The virgin-whore dichotomy has been around forever. What’s puzzled me recently, however, is what feels like a sudden upsurge in these very conservative attitudes in pop music. Why is this so?
The realities of trans women’s experience with social media remind us that a discussion about “toxicity” online cannot be contained by the artificial boundaries of “Twitter feminism.” The problem is much larger than Twitter or any number of internal activist flare-ups. It encompasses the entire online world.
The ten-point agenda would codify a woman’s right to choose an abortion, attempt to reduce gender-based pay discrimination, and strengthen protections for survivors of abuse.
Last month’s CNN piece on sex trafficking in Cambodia was notable because it represented a common failure of the media to report effectively on issues like trafficking in ways that do not compound the harm to those most affected.
On Monday, the Pennsylvania General Assembly considered for a second time HB 1796, the first statewide bill in the nation seeking to protect all victims of crime or abuse from experiencing similar maltreatment.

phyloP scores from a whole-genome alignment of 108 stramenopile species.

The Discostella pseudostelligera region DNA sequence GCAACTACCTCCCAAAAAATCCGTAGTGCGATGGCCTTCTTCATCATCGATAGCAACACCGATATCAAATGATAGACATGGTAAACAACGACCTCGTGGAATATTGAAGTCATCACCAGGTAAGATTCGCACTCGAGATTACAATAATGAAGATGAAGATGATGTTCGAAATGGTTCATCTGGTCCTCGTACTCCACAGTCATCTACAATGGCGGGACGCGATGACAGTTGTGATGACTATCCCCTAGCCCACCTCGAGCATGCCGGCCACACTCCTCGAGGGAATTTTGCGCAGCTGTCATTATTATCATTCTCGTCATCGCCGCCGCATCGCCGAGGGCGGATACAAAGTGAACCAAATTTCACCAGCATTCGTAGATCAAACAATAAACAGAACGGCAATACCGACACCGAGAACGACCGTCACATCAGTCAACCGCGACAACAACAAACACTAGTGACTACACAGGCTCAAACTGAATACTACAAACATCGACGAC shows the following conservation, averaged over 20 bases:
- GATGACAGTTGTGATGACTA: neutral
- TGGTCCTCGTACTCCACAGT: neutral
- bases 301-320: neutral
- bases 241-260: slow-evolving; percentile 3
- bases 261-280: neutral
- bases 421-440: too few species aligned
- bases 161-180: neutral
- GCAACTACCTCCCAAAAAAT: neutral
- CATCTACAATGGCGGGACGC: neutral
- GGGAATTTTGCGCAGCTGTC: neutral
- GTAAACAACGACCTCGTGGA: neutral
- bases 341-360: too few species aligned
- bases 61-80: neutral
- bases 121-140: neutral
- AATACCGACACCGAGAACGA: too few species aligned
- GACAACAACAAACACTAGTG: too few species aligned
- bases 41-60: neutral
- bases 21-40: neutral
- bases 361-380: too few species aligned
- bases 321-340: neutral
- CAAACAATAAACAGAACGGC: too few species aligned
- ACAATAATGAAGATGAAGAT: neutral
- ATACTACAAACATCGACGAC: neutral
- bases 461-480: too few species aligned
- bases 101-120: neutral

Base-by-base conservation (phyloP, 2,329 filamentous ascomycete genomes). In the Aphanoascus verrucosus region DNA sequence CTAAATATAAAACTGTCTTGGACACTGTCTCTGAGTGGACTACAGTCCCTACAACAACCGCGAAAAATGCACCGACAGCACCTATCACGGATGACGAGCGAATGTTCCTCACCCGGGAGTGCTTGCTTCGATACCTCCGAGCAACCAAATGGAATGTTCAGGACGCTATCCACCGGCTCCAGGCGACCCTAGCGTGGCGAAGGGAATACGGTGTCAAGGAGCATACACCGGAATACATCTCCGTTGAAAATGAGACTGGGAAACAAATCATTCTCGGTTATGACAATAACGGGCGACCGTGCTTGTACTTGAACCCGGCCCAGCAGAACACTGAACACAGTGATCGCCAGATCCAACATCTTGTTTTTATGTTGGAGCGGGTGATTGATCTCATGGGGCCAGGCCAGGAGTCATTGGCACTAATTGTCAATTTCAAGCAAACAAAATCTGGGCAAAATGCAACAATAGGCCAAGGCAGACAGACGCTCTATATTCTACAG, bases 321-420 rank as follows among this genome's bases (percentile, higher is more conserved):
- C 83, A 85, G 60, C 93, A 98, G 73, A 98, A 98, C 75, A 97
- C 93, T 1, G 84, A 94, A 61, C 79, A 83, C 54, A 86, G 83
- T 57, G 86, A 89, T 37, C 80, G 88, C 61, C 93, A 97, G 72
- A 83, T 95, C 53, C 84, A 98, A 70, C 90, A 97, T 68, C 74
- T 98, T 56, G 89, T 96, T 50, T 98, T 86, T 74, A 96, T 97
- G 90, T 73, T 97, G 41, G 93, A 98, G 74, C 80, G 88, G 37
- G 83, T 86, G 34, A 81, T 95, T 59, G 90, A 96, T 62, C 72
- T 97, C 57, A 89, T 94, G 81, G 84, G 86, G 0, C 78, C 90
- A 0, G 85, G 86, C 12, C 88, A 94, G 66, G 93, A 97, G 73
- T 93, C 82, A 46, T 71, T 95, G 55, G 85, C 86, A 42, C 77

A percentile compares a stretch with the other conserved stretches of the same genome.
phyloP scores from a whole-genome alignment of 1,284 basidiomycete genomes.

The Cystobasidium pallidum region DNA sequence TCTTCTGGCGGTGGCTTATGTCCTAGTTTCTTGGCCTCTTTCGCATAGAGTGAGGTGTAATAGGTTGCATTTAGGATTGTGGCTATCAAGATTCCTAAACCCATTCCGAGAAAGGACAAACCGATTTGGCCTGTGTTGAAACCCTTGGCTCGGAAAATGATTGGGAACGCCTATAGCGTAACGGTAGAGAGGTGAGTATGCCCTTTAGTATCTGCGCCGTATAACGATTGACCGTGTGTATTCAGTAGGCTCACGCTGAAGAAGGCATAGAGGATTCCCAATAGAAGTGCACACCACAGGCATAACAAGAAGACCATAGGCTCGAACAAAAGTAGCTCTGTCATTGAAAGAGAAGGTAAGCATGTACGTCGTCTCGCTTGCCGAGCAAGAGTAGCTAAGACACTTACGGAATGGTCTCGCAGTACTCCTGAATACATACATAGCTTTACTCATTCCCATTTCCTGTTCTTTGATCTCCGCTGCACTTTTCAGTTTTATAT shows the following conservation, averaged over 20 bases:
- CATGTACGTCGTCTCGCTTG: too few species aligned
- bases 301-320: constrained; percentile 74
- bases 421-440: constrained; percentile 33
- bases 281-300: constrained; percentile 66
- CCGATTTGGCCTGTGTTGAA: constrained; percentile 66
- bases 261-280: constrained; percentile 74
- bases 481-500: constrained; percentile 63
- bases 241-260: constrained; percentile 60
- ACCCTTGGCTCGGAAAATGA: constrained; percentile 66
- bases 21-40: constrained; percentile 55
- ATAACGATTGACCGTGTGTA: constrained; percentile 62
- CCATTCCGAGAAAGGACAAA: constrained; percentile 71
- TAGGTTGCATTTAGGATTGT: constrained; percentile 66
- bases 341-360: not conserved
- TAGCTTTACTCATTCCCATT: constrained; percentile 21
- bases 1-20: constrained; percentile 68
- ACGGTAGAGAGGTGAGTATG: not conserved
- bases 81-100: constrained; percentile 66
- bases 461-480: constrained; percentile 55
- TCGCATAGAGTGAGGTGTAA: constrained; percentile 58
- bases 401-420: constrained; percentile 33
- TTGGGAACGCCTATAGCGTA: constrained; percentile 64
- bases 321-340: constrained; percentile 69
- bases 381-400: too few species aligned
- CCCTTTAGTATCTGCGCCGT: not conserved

Lt. Gen. Craig Franklin announced Wednesday that he is retiring to avoid being a further “distraction” for the Air Force.
America’s history of racialized slavery distilled the essence of patriarchy, and formed the roots of American rape culture. So why do famous white feminists fail to get it?
Recent political developments suggest some growing political awareness of sex workers as human beings.
The announcement was greeted with cautious optimism from victims’ advocates in Congress, who said that more urgent reform is still needed.
While the hashtag shined a light on how ableism is a systemic issue in all political and societal respects, it also revealed something that has long been known by some, but that has been unrecognized by others: that feminism has an ableism problem.